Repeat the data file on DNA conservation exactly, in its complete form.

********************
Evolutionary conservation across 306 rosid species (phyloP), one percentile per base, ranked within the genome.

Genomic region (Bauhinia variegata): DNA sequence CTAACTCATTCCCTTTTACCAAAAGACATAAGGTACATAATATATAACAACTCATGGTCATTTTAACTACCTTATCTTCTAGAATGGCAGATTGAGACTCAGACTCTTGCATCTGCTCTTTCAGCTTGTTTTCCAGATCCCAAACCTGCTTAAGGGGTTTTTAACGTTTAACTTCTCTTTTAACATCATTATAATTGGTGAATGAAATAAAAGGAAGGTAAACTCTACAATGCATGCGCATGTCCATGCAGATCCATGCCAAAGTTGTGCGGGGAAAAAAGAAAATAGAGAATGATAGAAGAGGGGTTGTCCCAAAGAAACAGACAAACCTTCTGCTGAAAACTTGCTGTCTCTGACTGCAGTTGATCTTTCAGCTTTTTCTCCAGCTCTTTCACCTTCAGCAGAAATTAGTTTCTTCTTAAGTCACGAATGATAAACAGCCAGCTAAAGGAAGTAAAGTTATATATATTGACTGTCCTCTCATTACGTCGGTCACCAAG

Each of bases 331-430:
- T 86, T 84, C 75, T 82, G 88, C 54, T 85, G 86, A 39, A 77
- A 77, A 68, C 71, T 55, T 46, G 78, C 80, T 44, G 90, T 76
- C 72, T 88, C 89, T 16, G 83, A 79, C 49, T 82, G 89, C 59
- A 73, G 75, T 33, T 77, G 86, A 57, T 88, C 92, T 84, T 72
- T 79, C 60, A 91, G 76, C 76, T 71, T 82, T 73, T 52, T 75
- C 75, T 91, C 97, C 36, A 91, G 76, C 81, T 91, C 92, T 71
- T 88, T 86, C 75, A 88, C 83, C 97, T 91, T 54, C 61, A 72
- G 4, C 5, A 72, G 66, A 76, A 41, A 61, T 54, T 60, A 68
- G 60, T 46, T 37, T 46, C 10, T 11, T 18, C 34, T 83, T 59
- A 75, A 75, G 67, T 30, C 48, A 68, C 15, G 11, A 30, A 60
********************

Evolutionary conservation across 306 rosid species (phyloP), one percentile per base, ranked within the genome.

Genomic region (Bauhinia variegata): DNA sequence CTAACTCATTCCCTTTTACCAAAAGACATAAGGTACATAATATATAACAACTCATGGTCATTTTAACTACCTTATCTTCTAGAATGGCAGATTGAGACTCAGACTCTTGCATCTGCTCTTTCAGCTTGTTTTCCAGATCCCAAACCTGCTTAAGGGGTTTTTAACGTTTAACTTCTCTTTTAACATCATTATAATTGGTGAATGAAATAAAAGGAAGGTAAACTCTACAATGCATGCGCATGTCCATGCAGATCCATGCCAAAGTTGTGCGGGGAAAAAAGAAAATAGAGAATGATAGAAGAGGGGTTGTCCCAAAGAAACAGACAAACCTTCTGCTGAAAACTTGCTGTCTCTGACTGCAGTTGATCTTTCAGCTTTTTCTCCAGCTCTTTCACCTTCAGCAGAAATTAGTTTCTTCTTAAGTCACGAATGATAAACAGCCAGCTAAAGGAAGTAAAGTTATATATATTGACTGTCCTCTCATTACGTCGGTCACCAAG

Each of bases 331-430:
- T 86, T 84, C 75, T 82, G 88, C 54, T 85, G 86, A 39, A 77
- A 77, A 68, C 71, T 55, T 46, G 78, C 80, T 44, G 90, T 76
- C 72, T 88, C 89, T 16, G 83, A 79, C 49, T 82, G 89, C 59
- A 73, G 75, T 33, T 77, G 86, A 57, T 88, C 92, T 84, T 72
- T 79, C 60, A 91, G 76, C 76, T 71, T 82, T 73, T 52, T 75
- C 75, T 91, C 97, C 36, A 91, G 76, C 81, T 91, C 92, T 71
- T 88, T 86, C 75, A 88, C 83, C 97, T 91, T 54, C 61, A 72
- G 4, C 5, A 72, G 66, A 76, A 41, A 61, T 54, T 60, A 68
- G 60, T 46, T 37, T 46, C 10, T 11, T 18, C 34, T 83, T 59
- A 75, A 75, G 67, T 30, C 48, A 68, C 15, G 11, A 30, A 60